Honors is for motivated students who want to make the most of their college education. Honors courses are taught seminar-style and limited to 16, so students are more engaged in the classroom and get to know their instructors and peers.
Courses do not necessarily involve more work, but a different approach to the material, using primary sources, experiential learning such as field research, service-learning, and more.
NOTE: Admission to Honors courses requires a 3.5 GPA, college-level placement, and completion of any course prerequisites.
Study cultural differences and how they affect communication and cause misunderstanding. Are people really different from one another or are they basically alike? Topics include the role of culture in human behavior; references to a wide range of specific cultural groups; cultural aspects of domestic and international business; issues in refugee/immigrant resettlement and adaptation; and intercultural relationships. Materials/activities include reading, films, class discussions, group events, personal interviews.
This college literature course, intended for all students, will analyze and explore Literature and Film. Students will explore written and visual texts in order to understand the scope and variety of the human experience. Students will read, discuss, and analyze narrative texts as expressions of the human experience. Some attention will be given to film terminology and techniques.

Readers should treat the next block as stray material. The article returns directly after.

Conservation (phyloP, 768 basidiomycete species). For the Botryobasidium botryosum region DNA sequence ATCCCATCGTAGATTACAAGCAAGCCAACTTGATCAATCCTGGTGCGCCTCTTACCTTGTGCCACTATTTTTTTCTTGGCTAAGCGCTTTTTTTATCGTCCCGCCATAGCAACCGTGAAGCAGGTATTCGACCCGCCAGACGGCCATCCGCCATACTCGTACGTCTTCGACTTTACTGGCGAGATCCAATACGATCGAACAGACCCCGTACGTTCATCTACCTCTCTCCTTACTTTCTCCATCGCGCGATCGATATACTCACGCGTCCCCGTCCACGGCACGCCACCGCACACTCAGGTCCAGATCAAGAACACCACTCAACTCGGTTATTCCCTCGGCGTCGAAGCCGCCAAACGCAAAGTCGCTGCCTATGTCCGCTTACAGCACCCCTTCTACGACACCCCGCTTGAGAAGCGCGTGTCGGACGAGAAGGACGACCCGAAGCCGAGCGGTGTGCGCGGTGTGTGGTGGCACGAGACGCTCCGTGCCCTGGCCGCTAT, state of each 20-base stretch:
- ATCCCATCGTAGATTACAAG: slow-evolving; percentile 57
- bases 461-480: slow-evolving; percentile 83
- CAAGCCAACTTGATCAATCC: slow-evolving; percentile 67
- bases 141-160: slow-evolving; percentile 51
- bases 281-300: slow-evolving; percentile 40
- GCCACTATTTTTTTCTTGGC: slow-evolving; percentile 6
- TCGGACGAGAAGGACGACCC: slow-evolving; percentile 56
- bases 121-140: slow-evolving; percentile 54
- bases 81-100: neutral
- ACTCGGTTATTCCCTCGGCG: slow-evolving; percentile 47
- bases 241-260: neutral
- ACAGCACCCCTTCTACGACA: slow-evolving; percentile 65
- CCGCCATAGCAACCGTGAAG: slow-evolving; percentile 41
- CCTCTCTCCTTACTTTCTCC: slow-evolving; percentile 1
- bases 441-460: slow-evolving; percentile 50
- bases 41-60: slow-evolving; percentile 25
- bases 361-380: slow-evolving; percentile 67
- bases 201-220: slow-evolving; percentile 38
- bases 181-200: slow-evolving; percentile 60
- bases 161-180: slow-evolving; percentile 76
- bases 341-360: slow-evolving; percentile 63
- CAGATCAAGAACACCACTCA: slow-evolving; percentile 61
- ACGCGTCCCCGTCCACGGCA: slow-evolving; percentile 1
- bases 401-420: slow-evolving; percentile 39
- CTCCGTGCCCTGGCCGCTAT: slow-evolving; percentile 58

This college composition course emphasizes sustained interpretive and analytical writing as well as the techniques of academic research using literature and other texts as the basis for composition. Students will apply critical thinking and practice evaluating and integrating primary and secondary sources in their writing. This honors section will examine issues of poverty in our community and literature. Our work will include a poverty experience through St. Stephen's "A Day in the Life" program. This will require students to set aside a day in January from 9 am to 3:30 pm. This opportunity will require an additional $30.00 course fee.
This course is a survey of sociology's major theoretical perspectives and research methods. Basic concepts include culture, socialization, groups, organizations, deviance, social institutions, change, and inequalities based on class, race, and gender. The course explains how sociological research is conducted using concepts, theories, and methods as well as the significance of a global perspective for understanding social behavior.
This honors section of the course will have a focus on the causes of poverty and inequality in our community in the Twin Cities and social change initiatives being undertaken to address them.